Central banks of Israel, Norway and Sweden model hub for digital currency payments
Bank of Israel shares results of joint cross-border central bank digital currency (CDBC) research project, which paves path for potential issuance of digital shekel
Sharon Wrobel is a tech reporter for The Times of Israel.
The Bank of Israel has concluded a cross-border currency payment platform project together with other central banks as it evaluates the potential issuance of a digital shekel.
As part of the project dubbed Icebreaker, the Bank of Israel, together with the central banks of Norway and Sweden and the Bank for International Settlements (BIS) Innovation Hub, examined the potential benefits and challenges of using so-called retail central bank digital currencies (CBDC) in international payments to create a hub to interlink domestic systems across borders.
As digitalization in the global financial system develops rapidly, the Bank of Israel has over the past few years started preparations for an eventual launch of a digital currency, to have a plan ready if conditions develop that lead the central bank to believe that the benefits of such a currency outweigh the costs and potential risks.
The Bank of Israel’s CBDC project manager Yoav Soffer noted, “Early on in our work on the digital shekel we wrote: ‘As part of the G20 roadmap for improvement of cross-border payments… the ability of CBDCs to streamline and lower the costs of these payments will be examined…. If such a global infrastructure is actually developed, a Bank of Israel digital currency will improve cross-border payments for Israelis.'”
“Well, today we are one step further towards this goal,” Soffer, wrote in a LinkedIn post.
Central banks around the world are pondering whether in the near or distant future they will have to provide the public with another form of currency — digital money – as cross-border payments still face challenges such as high costs, low speed, limited access and insufficient transparency.
Digital money already exists, in a way: the money the public holds in banks, which it pays from via bank transfers, payment cards and payment apps. The retail CBDC that is being considered now would give households and businesses access to use the Bank of Israel’s digital money in addition to physical cash. This would constitute a liability of the central bank toward the holder of the currency, as opposed to a liability of a commercial bank toward the user of the currency as is the case with payments today.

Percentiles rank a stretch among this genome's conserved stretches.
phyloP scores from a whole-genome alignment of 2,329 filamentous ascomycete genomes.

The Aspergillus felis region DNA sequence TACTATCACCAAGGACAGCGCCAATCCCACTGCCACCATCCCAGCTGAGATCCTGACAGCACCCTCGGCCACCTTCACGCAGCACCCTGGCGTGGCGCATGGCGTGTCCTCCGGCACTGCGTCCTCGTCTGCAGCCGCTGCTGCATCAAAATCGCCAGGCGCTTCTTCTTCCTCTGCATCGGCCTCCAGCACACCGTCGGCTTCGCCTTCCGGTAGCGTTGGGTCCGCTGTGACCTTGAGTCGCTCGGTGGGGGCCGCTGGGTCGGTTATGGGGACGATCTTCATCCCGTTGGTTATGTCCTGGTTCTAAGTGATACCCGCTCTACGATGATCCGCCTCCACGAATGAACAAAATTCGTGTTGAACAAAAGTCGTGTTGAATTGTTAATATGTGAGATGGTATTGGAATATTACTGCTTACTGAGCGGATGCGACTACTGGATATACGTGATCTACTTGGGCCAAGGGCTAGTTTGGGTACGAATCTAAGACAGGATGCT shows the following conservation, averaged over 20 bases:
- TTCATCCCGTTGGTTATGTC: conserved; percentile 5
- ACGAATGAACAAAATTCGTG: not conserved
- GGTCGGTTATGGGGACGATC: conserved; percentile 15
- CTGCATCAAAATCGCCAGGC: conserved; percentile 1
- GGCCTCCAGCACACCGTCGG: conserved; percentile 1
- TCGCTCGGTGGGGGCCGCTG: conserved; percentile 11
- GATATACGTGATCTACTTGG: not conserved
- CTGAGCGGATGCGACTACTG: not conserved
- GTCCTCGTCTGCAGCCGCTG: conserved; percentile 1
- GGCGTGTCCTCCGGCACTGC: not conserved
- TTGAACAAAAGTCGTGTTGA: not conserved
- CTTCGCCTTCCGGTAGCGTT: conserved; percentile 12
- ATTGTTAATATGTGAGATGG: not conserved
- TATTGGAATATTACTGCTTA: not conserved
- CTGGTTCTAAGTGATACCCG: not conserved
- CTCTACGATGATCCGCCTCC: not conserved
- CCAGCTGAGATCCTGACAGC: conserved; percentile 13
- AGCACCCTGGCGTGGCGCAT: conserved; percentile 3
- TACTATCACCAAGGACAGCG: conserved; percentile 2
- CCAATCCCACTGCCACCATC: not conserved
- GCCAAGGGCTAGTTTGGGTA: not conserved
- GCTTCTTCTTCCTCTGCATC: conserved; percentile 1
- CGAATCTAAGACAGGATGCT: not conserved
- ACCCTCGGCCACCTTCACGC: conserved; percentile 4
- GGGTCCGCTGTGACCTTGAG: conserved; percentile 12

“If Israel is to issue a digital shekel, it would be very important that we do it according to the evolving global standards, so that Israelis could use it also for efficient and accessible cross-border payments,” stated Bank of Israel deputy governor Andrew Abir. “While there is still much work ahead of us for the Icebreaker model to become a global standard, the learnings from this successful project have been very important for us and for the central banking community.”
The Icebreaker project tested the “technical feasibility of conducting cross-border and cross-currency transactions between different experimental retail CBDC systems,” the participating central banks said in a joint statement. The model provides a marketplace for cross-border payments by interconnecting retail CBDC systems facilitated by a foreign exchange provider active in both domestic systems.
For example, if Alice in Sweden wanted to pay Bob in Israel, the FX provider would buy Swedish krona and sell Israeli shekel, in one of the examples cited in the research project. In practice, they would buy one currency in one retail CBDC system, paying with the other currency in the second system.
“In most existing cross-border payment systems, the payer has no choice regarding the exchange rate, as it has no control on who the provider of foreign exchange conversion is,” according to the findings of the research project. “In the model developed by the Icebreaker project, many foreign exchange providers can submit quotes to the system’s hub, which automatically selects the cheaper one for the end user.”
While cryptocurrencies do not belong to any specific country and some have no central authority to manage them, a CBDC will be issued by the country’s central bank, and it is the central bank that would determine its quantity, its manner of use, and the regulations that will apply to it.
For the digital shekel, the Bank of Israel envisages a two-tier approach in which a partnership is set up for the creation of the CBDC between the central bank and the private sector (banks, credit card companies, and technology and/or finance companies from Israel and abroad). With this partnership, the central bank will provide its digital currency not directly to the public but rather via the private-sector institutions.
“One of the major lessons is that combining the riskless nature of CBDCs with the advanced technologies which will build them could have endless potential in improving the payment scenarios we are all familiar with as well as creating a universe of new transactions that would support new economic activities,” Soffer remarked. “In Icebreaker we had set the foundations by simulating manual and relatively simple transactions, but the model we created sets the ground for highly advanced cross-border micropayments and conditional payments, between end users in different parts of the globe.”
“Lots of work is still needed to make this real, and [there are] many aspects we did not touch upon,” he noted.